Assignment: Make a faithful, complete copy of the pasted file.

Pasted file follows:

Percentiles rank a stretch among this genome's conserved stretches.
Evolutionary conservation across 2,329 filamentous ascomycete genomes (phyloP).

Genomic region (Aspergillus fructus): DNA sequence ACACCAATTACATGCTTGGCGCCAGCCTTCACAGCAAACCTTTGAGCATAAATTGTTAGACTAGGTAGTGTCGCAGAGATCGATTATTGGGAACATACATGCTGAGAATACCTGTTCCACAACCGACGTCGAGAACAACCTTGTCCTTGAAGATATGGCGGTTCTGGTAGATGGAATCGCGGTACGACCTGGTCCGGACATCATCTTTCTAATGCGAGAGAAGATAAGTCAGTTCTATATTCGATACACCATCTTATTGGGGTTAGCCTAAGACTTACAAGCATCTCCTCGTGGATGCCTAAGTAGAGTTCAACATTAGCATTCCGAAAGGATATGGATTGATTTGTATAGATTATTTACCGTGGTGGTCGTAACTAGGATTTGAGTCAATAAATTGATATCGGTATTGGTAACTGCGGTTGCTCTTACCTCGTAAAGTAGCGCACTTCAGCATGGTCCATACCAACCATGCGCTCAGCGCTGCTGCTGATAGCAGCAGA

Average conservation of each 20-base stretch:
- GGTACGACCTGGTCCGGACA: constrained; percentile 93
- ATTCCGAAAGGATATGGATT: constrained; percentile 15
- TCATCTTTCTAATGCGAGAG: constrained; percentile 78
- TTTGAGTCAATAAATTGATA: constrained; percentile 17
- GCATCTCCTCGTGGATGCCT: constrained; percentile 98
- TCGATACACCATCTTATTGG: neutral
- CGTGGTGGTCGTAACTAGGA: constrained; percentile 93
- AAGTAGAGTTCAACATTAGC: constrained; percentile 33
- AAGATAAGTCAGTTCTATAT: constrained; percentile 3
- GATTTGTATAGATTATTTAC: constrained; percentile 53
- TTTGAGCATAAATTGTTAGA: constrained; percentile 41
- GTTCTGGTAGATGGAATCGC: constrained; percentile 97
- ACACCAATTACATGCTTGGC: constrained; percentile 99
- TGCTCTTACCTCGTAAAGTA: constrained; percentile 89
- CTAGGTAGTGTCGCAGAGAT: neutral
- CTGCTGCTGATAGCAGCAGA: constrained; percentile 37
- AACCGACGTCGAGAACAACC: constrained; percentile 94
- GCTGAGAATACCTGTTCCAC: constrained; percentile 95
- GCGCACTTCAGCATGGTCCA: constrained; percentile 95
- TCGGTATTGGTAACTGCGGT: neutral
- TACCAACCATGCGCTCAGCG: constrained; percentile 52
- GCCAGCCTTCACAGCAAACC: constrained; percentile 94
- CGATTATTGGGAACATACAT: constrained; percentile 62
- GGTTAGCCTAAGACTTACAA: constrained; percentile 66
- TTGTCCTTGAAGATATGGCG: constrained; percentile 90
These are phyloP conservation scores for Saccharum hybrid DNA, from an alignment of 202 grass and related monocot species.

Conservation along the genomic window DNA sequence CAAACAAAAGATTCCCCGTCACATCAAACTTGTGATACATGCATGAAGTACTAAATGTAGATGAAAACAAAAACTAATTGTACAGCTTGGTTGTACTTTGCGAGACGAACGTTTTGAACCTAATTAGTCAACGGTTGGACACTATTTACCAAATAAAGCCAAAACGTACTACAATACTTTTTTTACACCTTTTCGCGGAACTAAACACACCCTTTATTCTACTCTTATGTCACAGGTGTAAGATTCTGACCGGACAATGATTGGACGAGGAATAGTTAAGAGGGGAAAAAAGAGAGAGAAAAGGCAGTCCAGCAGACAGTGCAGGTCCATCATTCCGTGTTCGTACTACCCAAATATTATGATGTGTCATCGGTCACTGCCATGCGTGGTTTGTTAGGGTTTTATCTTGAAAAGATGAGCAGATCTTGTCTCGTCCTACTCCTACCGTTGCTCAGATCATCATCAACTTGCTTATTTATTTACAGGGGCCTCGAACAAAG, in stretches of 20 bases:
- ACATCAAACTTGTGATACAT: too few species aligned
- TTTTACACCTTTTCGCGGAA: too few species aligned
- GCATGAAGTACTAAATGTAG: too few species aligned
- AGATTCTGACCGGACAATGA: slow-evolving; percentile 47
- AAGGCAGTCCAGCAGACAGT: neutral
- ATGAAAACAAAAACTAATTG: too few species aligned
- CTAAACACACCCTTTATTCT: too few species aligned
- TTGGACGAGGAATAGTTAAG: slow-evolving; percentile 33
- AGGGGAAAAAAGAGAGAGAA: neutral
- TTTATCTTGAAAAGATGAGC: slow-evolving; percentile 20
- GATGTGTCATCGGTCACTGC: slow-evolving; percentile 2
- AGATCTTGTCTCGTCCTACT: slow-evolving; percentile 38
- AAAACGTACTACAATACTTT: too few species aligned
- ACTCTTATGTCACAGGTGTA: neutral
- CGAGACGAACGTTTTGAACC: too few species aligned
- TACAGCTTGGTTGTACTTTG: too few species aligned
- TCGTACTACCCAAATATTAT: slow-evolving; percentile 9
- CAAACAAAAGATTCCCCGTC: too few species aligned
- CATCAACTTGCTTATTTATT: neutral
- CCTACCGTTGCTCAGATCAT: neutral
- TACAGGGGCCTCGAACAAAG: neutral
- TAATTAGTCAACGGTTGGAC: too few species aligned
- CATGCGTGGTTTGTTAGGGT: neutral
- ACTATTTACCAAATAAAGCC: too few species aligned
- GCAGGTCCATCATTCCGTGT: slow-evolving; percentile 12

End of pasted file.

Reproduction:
Percentiles rank a stretch among this genome's conserved stretches.
Evolutionary conservation across 2,329 filamentous ascomycete genomes (phyloP).

Genomic region (Aspergillus fructus): DNA sequence ACACCAATTACATGCTTGGCGCCAGCCTTCACAGCAAACCTTTGAGCATAAATTGTTAGACTAGGTAGTGTCGCAGAGATCGATTATTGGGAACATACATGCTGAGAATACCTGTTCCACAACCGACGTCGAGAACAACCTTGTCCTTGAAGATATGGCGGTTCTGGTAGATGGAATCGCGGTACGACCTGGTCCGGACATCATCTTTCTAATGCGAGAGAAGATAAGTCAGTTCTATATTCGATACACCATCTTATTGGGGTTAGCCTAAGACTTACAAGCATCTCCTCGTGGATGCCTAAGTAGAGTTCAACATTAGCATTCCGAAAGGATATGGATTGATTTGTATAGATTATTTACCGTGGTGGTCGTAACTAGGATTTGAGTCAATAAATTGATATCGGTATTGGTAACTGCGGTTGCTCTTACCTCGTAAAGTAGCGCACTTCAGCATGGTCCATACCAACCATGCGCTCAGCGCTGCTGCTGATAGCAGCAGA

Average conservation of each 20-base stretch:
- GGTACGACCTGGTCCGGACA: constrained; percentile 93
- ATTCCGAAAGGATATGGATT: constrained; percentile 15
- TCATCTTTCTAATGCGAGAG: constrained; percentile 78
- TTTGAGTCAATAAATTGATA: constrained; percentile 17
- GCATCTCCTCGTGGATGCCT: constrained; percentile 98
- TCGATACACCATCTTATTGG: neutral
- CGTGGTGGTCGTAACTAGGA: constrained; percentile 93
- AAGTAGAGTTCAACATTAGC: constrained; percentile 33
- AAGATAAGTCAGTTCTATAT: constrained; percentile 3
- GATTTGTATAGATTATTTAC: constrained; percentile 53
- TTTGAGCATAAATTGTTAGA: constrained; percentile 41
- GTTCTGGTAGATGGAATCGC: constrained; percentile 97
- ACACCAATTACATGCTTGGC: constrained; percentile 99
- TGCTCTTACCTCGTAAAGTA: constrained; percentile 89
- CTAGGTAGTGTCGCAGAGAT: neutral
- CTGCTGCTGATAGCAGCAGA: constrained; percentile 37
- AACCGACGTCGAGAACAACC: constrained; percentile 94
- GCTGAGAATACCTGTTCCAC: constrained; percentile 95
- GCGCACTTCAGCATGGTCCA: constrained; percentile 95
- TCGGTATTGGTAACTGCGGT: neutral
- TACCAACCATGCGCTCAGCG: constrained; percentile 52
- GCCAGCCTTCACAGCAAACC: constrained; percentile 94
- CGATTATTGGGAACATACAT: constrained; percentile 62
- GGTTAGCCTAAGACTTACAA: constrained; percentile 66
- TTGTCCTTGAAGATATGGCG: constrained; percentile 90
These are phyloP conservation scores for Saccharum hybrid DNA, from an alignment of 202 grass and related monocot species.

Conservation along the genomic window DNA sequence CAAACAAAAGATTCCCCGTCACATCAAACTTGTGATACATGCATGAAGTACTAAATGTAGATGAAAACAAAAACTAATTGTACAGCTTGGTTGTACTTTGCGAGACGAACGTTTTGAACCTAATTAGTCAACGGTTGGACACTATTTACCAAATAAAGCCAAAACGTACTACAATACTTTTTTTACACCTTTTCGCGGAACTAAACACACCCTTTATTCTACTCTTATGTCACAGGTGTAAGATTCTGACCGGACAATGATTGGACGAGGAATAGTTAAGAGGGGAAAAAAGAGAGAGAAAAGGCAGTCCAGCAGACAGTGCAGGTCCATCATTCCGTGTTCGTACTACCCAAATATTATGATGTGTCATCGGTCACTGCCATGCGTGGTTTGTTAGGGTTTTATCTTGAAAAGATGAGCAGATCTTGTCTCGTCCTACTCCTACCGTTGCTCAGATCATCATCAACTTGCTTATTTATTTACAGGGGCCTCGAACAAAG, in stretches of 20 bases:
- ACATCAAACTTGTGATACAT: too few species aligned
- TTTTACACCTTTTCGCGGAA: too few species aligned
- GCATGAAGTACTAAATGTAG: too few species aligned
- AGATTCTGACCGGACAATGA: slow-evolving; percentile 47
- AAGGCAGTCCAGCAGACAGT: neutral
- ATGAAAACAAAAACTAATTG: too few species aligned
- CTAAACACACCCTTTATTCT: too few species aligned
- TTGGACGAGGAATAGTTAAG: slow-evolving; percentile 33
- AGGGGAAAAAAGAGAGAGAA: neutral
- TTTATCTTGAAAAGATGAGC: slow-evolving; percentile 20
- GATGTGTCATCGGTCACTGC: slow-evolving; percentile 2
- AGATCTTGTCTCGTCCTACT: slow-evolving; percentile 38
- AAAACGTACTACAATACTTT: too few species aligned
- ACTCTTATGTCACAGGTGTA: neutral
- CGAGACGAACGTTTTGAACC: too few species aligned
- TACAGCTTGGTTGTACTTTG: too few species aligned
- TCGTACTACCCAAATATTAT: slow-evolving; percentile 9
- CAAACAAAAGATTCCCCGTC: too few species aligned
- CATCAACTTGCTTATTTATT: neutral
- CCTACCGTTGCTCAGATCAT: neutral
- TACAGGGGCCTCGAACAAAG: neutral
- TAATTAGTCAACGGTTGGAC: too few species aligned
- CATGCGTGGTTTGTTAGGGT: neutral
- ACTATTTACCAAATAAAGCC: too few species aligned
- GCAGGTCCATCATTCCGTGT: slow-evolving; percentile 12